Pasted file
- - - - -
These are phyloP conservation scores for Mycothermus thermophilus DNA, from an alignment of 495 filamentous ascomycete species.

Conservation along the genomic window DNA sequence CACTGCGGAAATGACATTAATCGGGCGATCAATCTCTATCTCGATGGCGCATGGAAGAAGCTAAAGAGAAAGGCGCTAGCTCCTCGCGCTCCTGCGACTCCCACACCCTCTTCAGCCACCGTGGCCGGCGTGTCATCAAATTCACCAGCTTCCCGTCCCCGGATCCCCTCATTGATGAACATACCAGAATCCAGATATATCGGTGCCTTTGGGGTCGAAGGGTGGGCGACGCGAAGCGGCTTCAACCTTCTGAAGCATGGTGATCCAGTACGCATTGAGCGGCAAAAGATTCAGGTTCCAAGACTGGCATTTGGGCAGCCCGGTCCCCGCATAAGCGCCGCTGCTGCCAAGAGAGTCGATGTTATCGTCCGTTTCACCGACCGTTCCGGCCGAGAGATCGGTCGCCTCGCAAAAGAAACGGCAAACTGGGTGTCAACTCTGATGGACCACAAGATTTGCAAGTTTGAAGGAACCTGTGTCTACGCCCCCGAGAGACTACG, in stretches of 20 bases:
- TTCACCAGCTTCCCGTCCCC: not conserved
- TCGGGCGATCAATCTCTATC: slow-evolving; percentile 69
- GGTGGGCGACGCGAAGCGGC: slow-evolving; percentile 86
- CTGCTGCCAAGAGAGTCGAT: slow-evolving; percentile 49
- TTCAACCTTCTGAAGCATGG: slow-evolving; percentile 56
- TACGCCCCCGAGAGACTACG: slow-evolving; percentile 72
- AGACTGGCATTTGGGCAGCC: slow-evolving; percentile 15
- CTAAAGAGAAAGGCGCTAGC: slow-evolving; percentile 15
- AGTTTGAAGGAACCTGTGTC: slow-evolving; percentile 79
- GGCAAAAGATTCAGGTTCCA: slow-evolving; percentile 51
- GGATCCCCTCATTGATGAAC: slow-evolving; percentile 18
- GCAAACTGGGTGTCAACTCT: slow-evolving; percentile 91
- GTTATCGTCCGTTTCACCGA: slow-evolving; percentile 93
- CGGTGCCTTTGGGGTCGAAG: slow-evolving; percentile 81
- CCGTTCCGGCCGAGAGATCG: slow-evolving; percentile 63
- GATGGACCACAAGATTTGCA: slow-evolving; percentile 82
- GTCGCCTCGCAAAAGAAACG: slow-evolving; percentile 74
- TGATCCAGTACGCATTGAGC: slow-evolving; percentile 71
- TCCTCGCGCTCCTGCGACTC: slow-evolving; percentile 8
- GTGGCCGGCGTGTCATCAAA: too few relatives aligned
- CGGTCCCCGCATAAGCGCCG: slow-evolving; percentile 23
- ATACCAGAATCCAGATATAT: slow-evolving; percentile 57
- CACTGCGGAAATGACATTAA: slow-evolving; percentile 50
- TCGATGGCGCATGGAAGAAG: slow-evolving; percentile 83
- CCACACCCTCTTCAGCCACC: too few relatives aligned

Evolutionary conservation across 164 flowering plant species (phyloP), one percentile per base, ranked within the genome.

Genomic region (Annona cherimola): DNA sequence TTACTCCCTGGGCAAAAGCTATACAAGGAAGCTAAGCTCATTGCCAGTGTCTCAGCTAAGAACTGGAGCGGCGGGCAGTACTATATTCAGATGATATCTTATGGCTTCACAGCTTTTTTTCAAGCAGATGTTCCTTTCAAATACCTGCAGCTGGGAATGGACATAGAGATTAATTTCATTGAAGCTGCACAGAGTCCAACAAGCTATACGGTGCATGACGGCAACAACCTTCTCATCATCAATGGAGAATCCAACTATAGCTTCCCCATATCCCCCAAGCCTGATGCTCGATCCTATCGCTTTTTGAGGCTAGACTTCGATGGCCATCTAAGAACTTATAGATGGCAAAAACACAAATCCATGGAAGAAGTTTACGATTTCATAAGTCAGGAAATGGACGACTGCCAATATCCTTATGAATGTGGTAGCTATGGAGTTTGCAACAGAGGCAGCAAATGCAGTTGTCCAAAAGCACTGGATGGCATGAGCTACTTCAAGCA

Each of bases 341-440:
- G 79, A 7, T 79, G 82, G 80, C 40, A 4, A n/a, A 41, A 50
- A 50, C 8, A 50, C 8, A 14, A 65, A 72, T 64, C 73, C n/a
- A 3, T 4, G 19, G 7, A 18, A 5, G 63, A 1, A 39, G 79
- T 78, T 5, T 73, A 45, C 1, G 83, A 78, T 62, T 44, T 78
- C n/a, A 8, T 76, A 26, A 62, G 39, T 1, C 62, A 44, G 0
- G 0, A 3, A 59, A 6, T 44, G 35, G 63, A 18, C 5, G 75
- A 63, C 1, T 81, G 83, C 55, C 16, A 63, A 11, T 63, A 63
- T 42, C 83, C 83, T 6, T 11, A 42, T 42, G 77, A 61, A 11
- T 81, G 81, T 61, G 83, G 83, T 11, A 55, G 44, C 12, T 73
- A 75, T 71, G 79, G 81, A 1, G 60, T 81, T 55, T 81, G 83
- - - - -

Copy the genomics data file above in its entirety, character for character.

These are phyloP conservation scores for Mycothermus thermophilus DNA, from an alignment of 495 filamentous ascomycete species.

Conservation along the genomic window DNA sequence CACTGCGGAAATGACATTAATCGGGCGATCAATCTCTATCTCGATGGCGCATGGAAGAAGCTAAAGAGAAAGGCGCTAGCTCCTCGCGCTCCTGCGACTCCCACACCCTCTTCAGCCACCGTGGCCGGCGTGTCATCAAATTCACCAGCTTCCCGTCCCCGGATCCCCTCATTGATGAACATACCAGAATCCAGATATATCGGTGCCTTTGGGGTCGAAGGGTGGGCGACGCGAAGCGGCTTCAACCTTCTGAAGCATGGTGATCCAGTACGCATTGAGCGGCAAAAGATTCAGGTTCCAAGACTGGCATTTGGGCAGCCCGGTCCCCGCATAAGCGCCGCTGCTGCCAAGAGAGTCGATGTTATCGTCCGTTTCACCGACCGTTCCGGCCGAGAGATCGGTCGCCTCGCAAAAGAAACGGCAAACTGGGTGTCAACTCTGATGGACCACAAGATTTGCAAGTTTGAAGGAACCTGTGTCTACGCCCCCGAGAGACTACG, in stretches of 20 bases:
- TTCACCAGCTTCCCGTCCCC: not conserved
- TCGGGCGATCAATCTCTATC: slow-evolving; percentile 69
- GGTGGGCGACGCGAAGCGGC: slow-evolving; percentile 86
- CTGCTGCCAAGAGAGTCGAT: slow-evolving; percentile 49
- TTCAACCTTCTGAAGCATGG: slow-evolving; percentile 56
- TACGCCCCCGAGAGACTACG: slow-evolving; percentile 72
- AGACTGGCATTTGGGCAGCC: slow-evolving; percentile 15
- CTAAAGAGAAAGGCGCTAGC: slow-evolving; percentile 15
- AGTTTGAAGGAACCTGTGTC: slow-evolving; percentile 79
- GGCAAAAGATTCAGGTTCCA: slow-evolving; percentile 51
- GGATCCCCTCATTGATGAAC: slow-evolving; percentile 18
- GCAAACTGGGTGTCAACTCT: slow-evolving; percentile 91
- GTTATCGTCCGTTTCACCGA: slow-evolving; percentile 93
- CGGTGCCTTTGGGGTCGAAG: slow-evolving; percentile 81
- CCGTTCCGGCCGAGAGATCG: slow-evolving; percentile 63
- GATGGACCACAAGATTTGCA: slow-evolving; percentile 82
- GTCGCCTCGCAAAAGAAACG: slow-evolving; percentile 74
- TGATCCAGTACGCATTGAGC: slow-evolving; percentile 71
- TCCTCGCGCTCCTGCGACTC: slow-evolving; percentile 8
- GTGGCCGGCGTGTCATCAAA: too few relatives aligned
- CGGTCCCCGCATAAGCGCCG: slow-evolving; percentile 23
- ATACCAGAATCCAGATATAT: slow-evolving; percentile 57
- CACTGCGGAAATGACATTAA: slow-evolving; percentile 50
- TCGATGGCGCATGGAAGAAG: slow-evolving; percentile 83
- CCACACCCTCTTCAGCCACC: too few relatives aligned

Evolutionary conservation across 164 flowering plant species (phyloP), one percentile per base, ranked within the genome.

Genomic region (Annona cherimola): DNA sequence TTACTCCCTGGGCAAAAGCTATACAAGGAAGCTAAGCTCATTGCCAGTGTCTCAGCTAAGAACTGGAGCGGCGGGCAGTACTATATTCAGATGATATCTTATGGCTTCACAGCTTTTTTTCAAGCAGATGTTCCTTTCAAATACCTGCAGCTGGGAATGGACATAGAGATTAATTTCATTGAAGCTGCACAGAGTCCAACAAGCTATACGGTGCATGACGGCAACAACCTTCTCATCATCAATGGAGAATCCAACTATAGCTTCCCCATATCCCCCAAGCCTGATGCTCGATCCTATCGCTTTTTGAGGCTAGACTTCGATGGCCATCTAAGAACTTATAGATGGCAAAAACACAAATCCATGGAAGAAGTTTACGATTTCATAAGTCAGGAAATGGACGACTGCCAATATCCTTATGAATGTGGTAGCTATGGAGTTTGCAACAGAGGCAGCAAATGCAGTTGTCCAAAAGCACTGGATGGCATGAGCTACTTCAAGCA

Each of bases 341-440:
- G 79, A 7, T 79, G 82, G 80, C 40, A 4, A n/a, A 41, A 50
- A 50, C 8, A 50, C 8, A 14, A 65, A 72, T 64, C 73, C n/a
- A 3, T 4, G 19, G 7, A 18, A 5, G 63, A 1, A 39, G 79
- T 78, T 5, T 73, A 45, C 1, G 83, A 78, T 62, T 44, T 78
- C n/a, A 8, T 76, A 26, A 62, G 39, T 1, C 62, A 44, G 0
- G 0, A 3, A 59, A 6, T 44, G 35, G 63, A 18, C 5, G 75
- A 63, C 1, T 81, G 83, C 55, C 16, A 63, A 11, T 63, A 63
- T 42, C 83, C 83, T 6, T 11, A 42, T 42, G 77, A 61, A 11
- T 81, G 81, T 61, G 83, G 83, T 11, A 55, G 44, C 12, T 73
- A 75, T 71, G 79, G 81, A 1, G 60, T 81, T 55, T 81, G 83